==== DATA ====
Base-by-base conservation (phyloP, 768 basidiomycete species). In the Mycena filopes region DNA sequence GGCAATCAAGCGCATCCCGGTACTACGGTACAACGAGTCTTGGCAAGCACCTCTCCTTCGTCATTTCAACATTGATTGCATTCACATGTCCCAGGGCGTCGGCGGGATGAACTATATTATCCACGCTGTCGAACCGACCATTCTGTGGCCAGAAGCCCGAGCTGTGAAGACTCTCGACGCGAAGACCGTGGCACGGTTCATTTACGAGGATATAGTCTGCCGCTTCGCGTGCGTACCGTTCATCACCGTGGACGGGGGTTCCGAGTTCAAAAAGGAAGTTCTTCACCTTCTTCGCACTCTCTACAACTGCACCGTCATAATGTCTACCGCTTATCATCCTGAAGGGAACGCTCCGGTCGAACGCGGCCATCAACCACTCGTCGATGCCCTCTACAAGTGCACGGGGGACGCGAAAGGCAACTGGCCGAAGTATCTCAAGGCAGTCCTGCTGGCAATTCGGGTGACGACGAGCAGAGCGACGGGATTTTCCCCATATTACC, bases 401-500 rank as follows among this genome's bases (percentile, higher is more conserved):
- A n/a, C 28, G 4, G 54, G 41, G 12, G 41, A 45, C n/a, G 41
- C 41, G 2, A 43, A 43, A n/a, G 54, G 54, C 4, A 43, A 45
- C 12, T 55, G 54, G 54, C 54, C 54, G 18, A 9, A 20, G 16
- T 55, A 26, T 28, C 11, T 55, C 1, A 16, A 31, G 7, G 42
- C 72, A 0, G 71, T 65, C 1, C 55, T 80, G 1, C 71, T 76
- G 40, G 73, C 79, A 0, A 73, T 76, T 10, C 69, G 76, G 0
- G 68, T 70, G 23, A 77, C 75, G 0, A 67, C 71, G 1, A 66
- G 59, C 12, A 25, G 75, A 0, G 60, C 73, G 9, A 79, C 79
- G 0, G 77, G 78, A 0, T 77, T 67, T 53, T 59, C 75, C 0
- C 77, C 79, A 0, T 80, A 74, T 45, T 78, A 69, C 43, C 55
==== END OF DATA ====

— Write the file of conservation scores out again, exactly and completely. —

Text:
Base-by-base conservation (phyloP, 768 basidiomycete species). In the Mycena filopes region DNA sequence GGCAATCAAGCGCATCCCGGTACTACGGTACAACGAGTCTTGGCAAGCACCTCTCCTTCGTCATTTCAACATTGATTGCATTCACATGTCCCAGGGCGTCGGCGGGATGAACTATATTATCCACGCTGTCGAACCGACCATTCTGTGGCCAGAAGCCCGAGCTGTGAAGACTCTCGACGCGAAGACCGTGGCACGGTTCATTTACGAGGATATAGTCTGCCGCTTCGCGTGCGTACCGTTCATCACCGTGGACGGGGGTTCCGAGTTCAAAAAGGAAGTTCTTCACCTTCTTCGCACTCTCTACAACTGCACCGTCATAATGTCTACCGCTTATCATCCTGAAGGGAACGCTCCGGTCGAACGCGGCCATCAACCACTCGTCGATGCCCTCTACAAGTGCACGGGGGACGCGAAAGGCAACTGGCCGAAGTATCTCAAGGCAGTCCTGCTGGCAATTCGGGTGACGACGAGCAGAGCGACGGGATTTTCCCCATATTACC, bases 401-500 rank as follows among this genome's bases (percentile, higher is more conserved):
- A n/a, C 28, G 4, G 54, G 41, G 12, G 41, A 45, C n/a, G 41
- C 41, G 2, A 43, A 43, A n/a, G 54, G 54, C 4, A 43, A 45
- C 12, T 55, G 54, G 54, C 54, C 54, G 18, A 9, A 20, G 16
- T 55, A 26, T 28, C 11, T 55, C 1, A 16, A 31, G 7, G 42
- C 72, A 0, G 71, T 65, C 1, C 55, T 80, G 1, C 71, T 76
- G 40, G 73, C 79, A 0, A 73, T 76, T 10, C 69, G 76, G 0
- G 68, T 70, G 23, A 77, C 75, G 0, A 67, C 71, G 1, A 66
- G 59, C 12, A 25, G 75, A 0, G 60, C 73, G 9, A 79, C 79
- G 0, G 77, G 78, A 0, T 77, T 67, T 53, T 59, C 75, C 0
- C 77, C 79, A 0, T 80, A 74, T 45, T 78, A 69, C 43, C 55